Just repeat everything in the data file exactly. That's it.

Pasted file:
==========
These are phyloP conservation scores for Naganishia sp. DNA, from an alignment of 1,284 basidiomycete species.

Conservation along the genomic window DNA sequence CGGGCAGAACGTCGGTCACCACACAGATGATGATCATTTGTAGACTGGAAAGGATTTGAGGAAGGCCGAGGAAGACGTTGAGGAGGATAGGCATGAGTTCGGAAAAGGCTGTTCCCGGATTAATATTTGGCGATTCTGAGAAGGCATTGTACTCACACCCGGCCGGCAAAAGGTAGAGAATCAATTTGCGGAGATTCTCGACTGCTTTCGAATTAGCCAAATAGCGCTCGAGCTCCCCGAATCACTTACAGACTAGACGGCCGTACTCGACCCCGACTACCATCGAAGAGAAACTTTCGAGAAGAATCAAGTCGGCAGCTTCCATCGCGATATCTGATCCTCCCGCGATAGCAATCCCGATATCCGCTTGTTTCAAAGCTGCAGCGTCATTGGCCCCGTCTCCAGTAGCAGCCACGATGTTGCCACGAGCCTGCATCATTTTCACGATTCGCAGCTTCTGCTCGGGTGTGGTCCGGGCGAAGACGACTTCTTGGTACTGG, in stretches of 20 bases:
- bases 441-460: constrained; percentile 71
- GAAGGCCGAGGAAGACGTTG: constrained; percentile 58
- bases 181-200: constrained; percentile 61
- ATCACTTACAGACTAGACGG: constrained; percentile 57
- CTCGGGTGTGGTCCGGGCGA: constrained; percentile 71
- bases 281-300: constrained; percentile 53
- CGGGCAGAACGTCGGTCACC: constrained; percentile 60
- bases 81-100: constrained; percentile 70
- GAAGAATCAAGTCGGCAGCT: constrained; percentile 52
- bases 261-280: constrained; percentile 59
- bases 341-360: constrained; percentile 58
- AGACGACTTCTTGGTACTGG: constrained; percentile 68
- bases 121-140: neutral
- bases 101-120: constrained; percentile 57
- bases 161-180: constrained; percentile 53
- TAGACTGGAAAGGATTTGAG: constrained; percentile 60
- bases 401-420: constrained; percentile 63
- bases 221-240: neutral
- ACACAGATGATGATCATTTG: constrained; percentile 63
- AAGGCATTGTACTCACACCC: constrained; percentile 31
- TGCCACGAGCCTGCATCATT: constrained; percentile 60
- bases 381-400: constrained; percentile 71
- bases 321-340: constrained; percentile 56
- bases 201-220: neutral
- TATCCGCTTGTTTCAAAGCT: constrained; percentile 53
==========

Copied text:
These are phyloP conservation scores for Naganishia sp. DNA, from an alignment of 1,284 basidiomycete species.

Conservation along the genomic window DNA sequence CGGGCAGAACGTCGGTCACCACACAGATGATGATCATTTGTAGACTGGAAAGGATTTGAGGAAGGCCGAGGAAGACGTTGAGGAGGATAGGCATGAGTTCGGAAAAGGCTGTTCCCGGATTAATATTTGGCGATTCTGAGAAGGCATTGTACTCACACCCGGCCGGCAAAAGGTAGAGAATCAATTTGCGGAGATTCTCGACTGCTTTCGAATTAGCCAAATAGCGCTCGAGCTCCCCGAATCACTTACAGACTAGACGGCCGTACTCGACCCCGACTACCATCGAAGAGAAACTTTCGAGAAGAATCAAGTCGGCAGCTTCCATCGCGATATCTGATCCTCCCGCGATAGCAATCCCGATATCCGCTTGTTTCAAAGCTGCAGCGTCATTGGCCCCGTCTCCAGTAGCAGCCACGATGTTGCCACGAGCCTGCATCATTTTCACGATTCGCAGCTTCTGCTCGGGTGTGGTCCGGGCGAAGACGACTTCTTGGTACTGG, in stretches of 20 bases:
- bases 441-460: constrained; percentile 71
- GAAGGCCGAGGAAGACGTTG: constrained; percentile 58
- bases 181-200: constrained; percentile 61
- ATCACTTACAGACTAGACGG: constrained; percentile 57
- CTCGGGTGTGGTCCGGGCGA: constrained; percentile 71
- bases 281-300: constrained; percentile 53
- CGGGCAGAACGTCGGTCACC: constrained; percentile 60
- bases 81-100: constrained; percentile 70
- GAAGAATCAAGTCGGCAGCT: constrained; percentile 52
- bases 261-280: constrained; percentile 59
- bases 341-360: constrained; percentile 58
- AGACGACTTCTTGGTACTGG: constrained; percentile 68
- bases 121-140: neutral
- bases 101-120: constrained; percentile 57
- bases 161-180: constrained; percentile 53
- TAGACTGGAAAGGATTTGAG: constrained; percentile 60
- bases 401-420: constrained; percentile 63
- bases 221-240: neutral
- ACACAGATGATGATCATTTG: constrained; percentile 63
- AAGGCATTGTACTCACACCC: constrained; percentile 31
- TGCCACGAGCCTGCATCATT: constrained; percentile 60
- bases 381-400: constrained; percentile 71
- bases 321-340: constrained; percentile 56
- bases 201-220: neutral
- TATCCGCTTGTTTCAAAGCT: constrained; percentile 53